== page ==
Holy Moles! Is Frank Luntz out for the count? Schadenfreude, not pleasure from the misfortunes of other, but great pleasure that a horrific monster who caused a great deal of misfortune for others has been brought down, permanently, I hope!
I do consider Frank Luntz to be a monster of evil.
"I've had a headache for six days now, and it doesn't go away," he tells me as we take our seats at a table downstairs. "I don't sleep for more than two or three hours at a time. I'm probably less healthy now than I have ever been in my life." He's not sure what to do. He's still going through the motions—giving speeches, going on television, conducting focus groups, and advising companies and politicians on how best to convey their message..
But beneath the surface, he says, is a roiling turmoil that threatens to consume him. He orders a chicken pot pie, then berates himself for not choosing something healthier. In recent months, he tells me, he has often contemplated quitting everything; he has spent long weeks alone, unable to sort out his thoughts. Frank Luntz, the master political manipulator, a man who has always evinced a cheery certainty about who's right and who's winning and how it all works, is a mess
Ding dong! The wicked witch is dead. Well, at least the witch is twitching as though in the throes of death, but not really dying, not renouncing the things that caused the crisis:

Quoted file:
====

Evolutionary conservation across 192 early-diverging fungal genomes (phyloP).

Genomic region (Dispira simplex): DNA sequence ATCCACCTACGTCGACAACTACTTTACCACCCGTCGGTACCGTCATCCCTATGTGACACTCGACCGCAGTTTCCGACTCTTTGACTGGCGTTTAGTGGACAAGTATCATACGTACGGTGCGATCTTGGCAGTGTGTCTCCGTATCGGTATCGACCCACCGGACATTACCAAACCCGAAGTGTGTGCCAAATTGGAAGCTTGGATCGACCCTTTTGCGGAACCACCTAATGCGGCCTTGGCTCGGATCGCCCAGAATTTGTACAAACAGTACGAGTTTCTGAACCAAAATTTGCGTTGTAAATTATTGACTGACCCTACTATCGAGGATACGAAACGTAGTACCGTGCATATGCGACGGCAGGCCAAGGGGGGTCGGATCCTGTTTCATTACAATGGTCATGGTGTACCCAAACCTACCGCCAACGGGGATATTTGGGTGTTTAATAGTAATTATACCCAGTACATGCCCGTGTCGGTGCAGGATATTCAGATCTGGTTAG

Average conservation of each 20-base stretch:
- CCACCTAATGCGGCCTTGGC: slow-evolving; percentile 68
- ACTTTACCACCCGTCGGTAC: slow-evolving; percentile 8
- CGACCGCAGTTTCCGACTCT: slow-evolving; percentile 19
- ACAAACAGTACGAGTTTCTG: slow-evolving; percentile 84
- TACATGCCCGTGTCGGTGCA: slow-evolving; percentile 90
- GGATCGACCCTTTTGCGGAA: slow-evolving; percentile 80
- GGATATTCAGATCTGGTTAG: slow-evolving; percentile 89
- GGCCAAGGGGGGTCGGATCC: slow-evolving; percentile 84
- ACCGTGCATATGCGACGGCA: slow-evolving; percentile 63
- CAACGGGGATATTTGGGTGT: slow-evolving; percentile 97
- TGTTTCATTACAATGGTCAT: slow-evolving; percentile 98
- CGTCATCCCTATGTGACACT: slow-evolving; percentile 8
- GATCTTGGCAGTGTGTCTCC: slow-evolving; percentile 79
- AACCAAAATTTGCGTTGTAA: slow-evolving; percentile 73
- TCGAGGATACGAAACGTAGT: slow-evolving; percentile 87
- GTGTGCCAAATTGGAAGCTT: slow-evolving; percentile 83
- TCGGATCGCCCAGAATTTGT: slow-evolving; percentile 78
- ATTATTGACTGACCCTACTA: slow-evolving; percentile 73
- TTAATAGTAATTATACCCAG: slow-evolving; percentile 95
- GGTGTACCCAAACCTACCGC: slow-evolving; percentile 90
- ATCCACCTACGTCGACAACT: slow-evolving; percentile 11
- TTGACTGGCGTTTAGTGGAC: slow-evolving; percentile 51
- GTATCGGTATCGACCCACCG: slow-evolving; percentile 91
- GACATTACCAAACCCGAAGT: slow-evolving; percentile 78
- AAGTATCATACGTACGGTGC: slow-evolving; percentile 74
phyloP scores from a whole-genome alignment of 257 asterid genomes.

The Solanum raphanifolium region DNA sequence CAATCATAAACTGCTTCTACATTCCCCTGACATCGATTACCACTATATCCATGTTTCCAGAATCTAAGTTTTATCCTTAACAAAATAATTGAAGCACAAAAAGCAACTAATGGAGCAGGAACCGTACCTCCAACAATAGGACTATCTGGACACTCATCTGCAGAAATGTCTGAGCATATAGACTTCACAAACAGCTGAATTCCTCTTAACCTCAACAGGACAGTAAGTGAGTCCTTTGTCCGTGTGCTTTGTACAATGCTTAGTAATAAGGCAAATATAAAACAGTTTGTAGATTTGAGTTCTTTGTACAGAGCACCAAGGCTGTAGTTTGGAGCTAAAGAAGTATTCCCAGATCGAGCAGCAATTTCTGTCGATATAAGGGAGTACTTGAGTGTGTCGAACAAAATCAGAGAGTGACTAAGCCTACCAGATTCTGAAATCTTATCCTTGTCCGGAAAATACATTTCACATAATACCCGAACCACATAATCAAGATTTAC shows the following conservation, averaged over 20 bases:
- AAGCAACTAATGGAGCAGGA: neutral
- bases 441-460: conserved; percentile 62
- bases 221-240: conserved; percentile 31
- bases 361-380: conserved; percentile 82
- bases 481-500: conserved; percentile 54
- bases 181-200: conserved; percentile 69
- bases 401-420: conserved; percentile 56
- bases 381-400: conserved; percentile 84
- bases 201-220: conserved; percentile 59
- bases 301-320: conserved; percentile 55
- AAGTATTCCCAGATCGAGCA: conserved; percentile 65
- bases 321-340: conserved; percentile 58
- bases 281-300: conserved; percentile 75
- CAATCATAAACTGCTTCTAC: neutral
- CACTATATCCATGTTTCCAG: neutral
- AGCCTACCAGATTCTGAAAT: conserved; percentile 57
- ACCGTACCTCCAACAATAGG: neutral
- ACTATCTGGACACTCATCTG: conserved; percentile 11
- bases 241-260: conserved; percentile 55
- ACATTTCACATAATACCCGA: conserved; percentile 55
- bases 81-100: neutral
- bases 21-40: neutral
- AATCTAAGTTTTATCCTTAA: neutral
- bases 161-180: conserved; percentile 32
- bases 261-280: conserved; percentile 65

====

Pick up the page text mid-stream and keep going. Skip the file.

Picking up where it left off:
Luntz hasn't renounced his conservative worldview. His belief in unfettered capitalism and individual self-reliance appears stronger than ever. He hasn't become disillusioned with his very profitable career or his nomadic, solitary lifestyle. His complaints—that America is too divided, President Obama too partisan, and the country in the grip of an entitlement mentality that is out of control—seem pretty run-of-the-mill. But his anguish is too deeply felt not to be real. Frank Luntz is having some kind of crisis. I just can't quite get my head around it.Bless you, Molly Ball. I adore you! But the man, the monster, is totally unable to realize that he has reaped the harvest of what he has vigorously sown:
It was what Luntz heard from the American people that scared him. They were contentious and argumentative. They didn't listen to each other as they once had. They weren't interested in hearing other points of view. They were divided one against the other, black vs. white, men vs. women, young vs. old, rich vs. poor. "They want to impose their opinions rather than express them," is the way he describes what he saw. "And they're picking up their leads from here in Washington." Haven't political disagreements always been contentious, I ask? "Not like this," he says. "Not like this."Jaysus! Mr. Luntz! You sowed contention and argumentativeness to no other purpose but to divide our nation into hostile camps:
1. fond of or given to argument and dispute; disputatious; contentious: The law students were an unusually argumentative group.Kind of creepy to be in bed with the ghost of Ayn Rand, spawning strange, genetically-modified political entities, isn't it, Frankie Boyo?
2. of or characterized by argument; controversial: an argumentative attitude toward political issues.
3. Law. arguing or containing arguments suggesting that a certain fact tends toward a certain conclusion.
There’s been a lot of talk lately about “job creators,” a phrase begotten by Frank Luntz, the right-wing propaganda guru, on the ghost of Ayn Rand. The rich deserve our gratitude as well as everything they have, in other words, and all the rest is envy.